Super Bowl Sunday
February 1st, 2009 Thompson's Bay, Long Island
Yesterday when we hoisted the Windbugger into the rigging and plugged it in.it didn't do anything. There was enough wind, and it should have been running at about 5 to 10 amps, but there was nothing. It was too windy to do much testing, so we tied the prop down with a bungee and waited for the wind to subside.
After Cruiseheimer's ( which is an SSB Net that we listen to most mornings) on Sundays and Wednesdays there is something call "Tech Net" where boaters call in with all kinds of problems and solutions. I thought that the problem with the Windbugger was a bad diode and called in to ask if I could just hotwire the system directly into my battery bank. I didn't think it could hurt anything if I disconnected things when the wind went down. The consensus on the net was that I was correct.so I had a plan.
This morning the wind was down enough to do some testing without putting my life on the line so I started checking everything out. After about two hours of tracing continuity, I found a worn spot in a wire at the base of the mast where it goes through the deck. There was no way that I could remove the bad wire without creating a leak in our mast to deck seal so I had to run completely new wire. By noon I had a temporary fix in place.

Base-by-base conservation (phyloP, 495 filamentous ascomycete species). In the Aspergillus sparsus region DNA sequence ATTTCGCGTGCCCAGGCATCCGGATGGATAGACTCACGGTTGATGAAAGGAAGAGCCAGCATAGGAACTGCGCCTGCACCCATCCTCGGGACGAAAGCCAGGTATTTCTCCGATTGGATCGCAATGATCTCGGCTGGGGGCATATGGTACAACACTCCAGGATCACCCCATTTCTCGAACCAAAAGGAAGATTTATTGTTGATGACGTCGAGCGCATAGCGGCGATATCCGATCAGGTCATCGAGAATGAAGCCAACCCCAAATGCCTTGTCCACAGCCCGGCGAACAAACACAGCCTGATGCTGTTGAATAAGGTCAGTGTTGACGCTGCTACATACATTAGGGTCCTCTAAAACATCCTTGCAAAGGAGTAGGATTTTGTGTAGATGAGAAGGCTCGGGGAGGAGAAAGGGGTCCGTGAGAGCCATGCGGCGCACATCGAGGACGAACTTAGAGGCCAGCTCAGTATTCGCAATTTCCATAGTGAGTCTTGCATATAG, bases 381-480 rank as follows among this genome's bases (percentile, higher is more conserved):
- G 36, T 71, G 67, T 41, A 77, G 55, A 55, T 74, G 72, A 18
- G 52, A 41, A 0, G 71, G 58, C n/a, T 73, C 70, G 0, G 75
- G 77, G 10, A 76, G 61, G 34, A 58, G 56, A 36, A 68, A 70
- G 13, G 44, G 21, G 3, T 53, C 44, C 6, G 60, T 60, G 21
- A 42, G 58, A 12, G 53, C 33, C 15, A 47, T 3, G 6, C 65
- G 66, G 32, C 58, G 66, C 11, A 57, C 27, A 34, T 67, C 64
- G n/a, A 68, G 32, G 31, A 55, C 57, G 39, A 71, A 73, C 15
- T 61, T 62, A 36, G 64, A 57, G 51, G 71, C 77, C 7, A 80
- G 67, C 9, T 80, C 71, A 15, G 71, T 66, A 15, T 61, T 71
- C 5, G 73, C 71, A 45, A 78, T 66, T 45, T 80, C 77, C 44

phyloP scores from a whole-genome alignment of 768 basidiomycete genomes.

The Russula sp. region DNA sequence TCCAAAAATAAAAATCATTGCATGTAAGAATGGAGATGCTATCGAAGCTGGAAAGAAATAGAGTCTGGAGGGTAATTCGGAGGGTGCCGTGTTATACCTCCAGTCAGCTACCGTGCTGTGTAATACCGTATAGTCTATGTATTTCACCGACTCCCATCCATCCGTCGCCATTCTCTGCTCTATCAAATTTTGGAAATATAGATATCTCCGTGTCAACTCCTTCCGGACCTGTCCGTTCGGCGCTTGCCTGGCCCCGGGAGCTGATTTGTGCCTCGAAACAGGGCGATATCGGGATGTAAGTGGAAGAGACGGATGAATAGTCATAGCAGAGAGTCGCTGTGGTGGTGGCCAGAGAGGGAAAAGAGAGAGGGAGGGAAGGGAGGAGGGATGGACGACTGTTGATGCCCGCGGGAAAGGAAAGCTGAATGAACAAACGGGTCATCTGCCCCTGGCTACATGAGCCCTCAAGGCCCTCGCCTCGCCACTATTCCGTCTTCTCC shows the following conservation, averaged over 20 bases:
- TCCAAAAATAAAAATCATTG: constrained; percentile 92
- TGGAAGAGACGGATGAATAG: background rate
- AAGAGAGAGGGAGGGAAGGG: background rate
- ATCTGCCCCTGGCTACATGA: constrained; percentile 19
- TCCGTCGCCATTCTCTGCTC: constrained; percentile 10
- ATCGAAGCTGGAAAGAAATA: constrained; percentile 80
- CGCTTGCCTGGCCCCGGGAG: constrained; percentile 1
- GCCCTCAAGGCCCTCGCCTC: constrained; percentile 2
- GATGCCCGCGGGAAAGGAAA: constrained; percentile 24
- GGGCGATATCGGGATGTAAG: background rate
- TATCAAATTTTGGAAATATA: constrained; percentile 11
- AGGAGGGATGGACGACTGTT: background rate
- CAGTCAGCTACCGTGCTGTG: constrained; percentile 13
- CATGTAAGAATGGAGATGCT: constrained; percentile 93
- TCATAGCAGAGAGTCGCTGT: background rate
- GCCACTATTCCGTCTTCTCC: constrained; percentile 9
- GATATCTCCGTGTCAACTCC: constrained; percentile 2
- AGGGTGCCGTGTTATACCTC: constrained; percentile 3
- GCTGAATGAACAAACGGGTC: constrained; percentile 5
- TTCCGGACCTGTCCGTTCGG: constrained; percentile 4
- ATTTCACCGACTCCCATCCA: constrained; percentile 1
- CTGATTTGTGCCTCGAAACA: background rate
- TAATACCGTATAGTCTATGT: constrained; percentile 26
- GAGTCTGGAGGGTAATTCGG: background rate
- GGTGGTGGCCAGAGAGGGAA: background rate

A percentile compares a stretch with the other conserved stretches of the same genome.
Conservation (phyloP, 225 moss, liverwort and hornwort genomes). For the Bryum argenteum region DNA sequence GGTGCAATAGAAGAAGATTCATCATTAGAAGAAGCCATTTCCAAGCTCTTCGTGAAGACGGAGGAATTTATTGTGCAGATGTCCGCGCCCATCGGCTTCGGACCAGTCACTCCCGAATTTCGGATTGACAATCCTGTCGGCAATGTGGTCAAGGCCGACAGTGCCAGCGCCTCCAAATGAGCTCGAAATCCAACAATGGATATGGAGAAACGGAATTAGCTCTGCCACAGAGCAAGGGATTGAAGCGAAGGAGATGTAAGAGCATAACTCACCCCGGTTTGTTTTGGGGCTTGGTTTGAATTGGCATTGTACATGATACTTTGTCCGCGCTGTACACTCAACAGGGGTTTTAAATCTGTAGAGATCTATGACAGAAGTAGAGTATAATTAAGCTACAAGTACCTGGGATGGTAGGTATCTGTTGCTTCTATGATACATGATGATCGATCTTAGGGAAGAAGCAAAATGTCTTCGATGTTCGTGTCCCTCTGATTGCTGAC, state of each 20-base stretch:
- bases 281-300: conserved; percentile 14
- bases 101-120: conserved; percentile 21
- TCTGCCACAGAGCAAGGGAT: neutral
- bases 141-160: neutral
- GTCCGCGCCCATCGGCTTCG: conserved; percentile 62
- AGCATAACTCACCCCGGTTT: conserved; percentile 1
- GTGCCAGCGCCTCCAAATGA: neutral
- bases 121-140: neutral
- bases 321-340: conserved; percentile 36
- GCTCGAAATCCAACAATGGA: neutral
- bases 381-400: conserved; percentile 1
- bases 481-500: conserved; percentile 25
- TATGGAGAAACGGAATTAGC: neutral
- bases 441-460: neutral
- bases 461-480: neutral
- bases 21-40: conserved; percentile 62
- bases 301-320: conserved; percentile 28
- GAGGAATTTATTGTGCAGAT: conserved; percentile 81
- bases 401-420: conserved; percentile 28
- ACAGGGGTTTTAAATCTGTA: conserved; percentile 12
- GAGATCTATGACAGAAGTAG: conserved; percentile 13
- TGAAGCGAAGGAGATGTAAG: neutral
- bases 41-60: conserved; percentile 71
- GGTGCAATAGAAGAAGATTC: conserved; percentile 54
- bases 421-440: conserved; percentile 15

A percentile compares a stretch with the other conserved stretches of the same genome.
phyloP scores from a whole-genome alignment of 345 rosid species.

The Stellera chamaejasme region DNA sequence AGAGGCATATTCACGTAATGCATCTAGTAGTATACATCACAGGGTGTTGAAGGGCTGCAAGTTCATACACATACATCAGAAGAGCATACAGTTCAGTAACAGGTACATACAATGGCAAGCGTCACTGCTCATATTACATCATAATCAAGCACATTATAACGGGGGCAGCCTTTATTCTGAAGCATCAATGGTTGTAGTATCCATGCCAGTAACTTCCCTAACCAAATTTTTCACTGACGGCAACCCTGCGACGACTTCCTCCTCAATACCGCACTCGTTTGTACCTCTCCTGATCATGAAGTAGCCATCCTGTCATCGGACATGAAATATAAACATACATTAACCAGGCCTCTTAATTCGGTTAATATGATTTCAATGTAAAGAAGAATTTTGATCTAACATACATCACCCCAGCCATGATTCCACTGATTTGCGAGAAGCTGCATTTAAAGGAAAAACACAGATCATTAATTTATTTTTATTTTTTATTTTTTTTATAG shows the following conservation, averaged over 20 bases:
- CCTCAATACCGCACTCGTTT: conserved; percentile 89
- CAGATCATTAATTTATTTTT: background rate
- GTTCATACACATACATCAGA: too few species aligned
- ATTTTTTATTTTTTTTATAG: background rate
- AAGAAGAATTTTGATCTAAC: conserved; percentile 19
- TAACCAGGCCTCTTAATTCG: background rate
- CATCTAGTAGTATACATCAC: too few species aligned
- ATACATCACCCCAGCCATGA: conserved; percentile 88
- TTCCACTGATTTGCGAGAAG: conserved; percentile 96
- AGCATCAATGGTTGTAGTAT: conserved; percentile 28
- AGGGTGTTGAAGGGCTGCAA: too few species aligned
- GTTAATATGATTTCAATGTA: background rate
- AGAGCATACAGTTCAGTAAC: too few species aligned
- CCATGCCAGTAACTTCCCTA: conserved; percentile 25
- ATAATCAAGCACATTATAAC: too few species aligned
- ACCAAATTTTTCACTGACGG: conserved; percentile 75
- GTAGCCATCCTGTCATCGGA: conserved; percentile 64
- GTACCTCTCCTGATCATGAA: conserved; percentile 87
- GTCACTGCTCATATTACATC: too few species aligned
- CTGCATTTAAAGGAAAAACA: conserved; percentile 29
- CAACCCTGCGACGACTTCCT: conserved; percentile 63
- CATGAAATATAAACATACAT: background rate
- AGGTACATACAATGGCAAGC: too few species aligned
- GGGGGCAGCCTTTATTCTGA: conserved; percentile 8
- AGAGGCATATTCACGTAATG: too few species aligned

We listened to the Spartans lose their second home game in a row. which has to be some kind of Breslin record. It sounded like Penn. State shot the lights out and we spent much of game missing everything.
Our plans were to go ashore to and walk to a Super bowl party but when it was time to go we were comfortably reading books in the cockpit and decided to just stay on the boat.
We baked some pork chops for dinner and watched an episode of CSI before going to bed.
Hog Cay to Thompson's Bay
January 30th, 2009 Hog Key to Thompson's Bay Long Island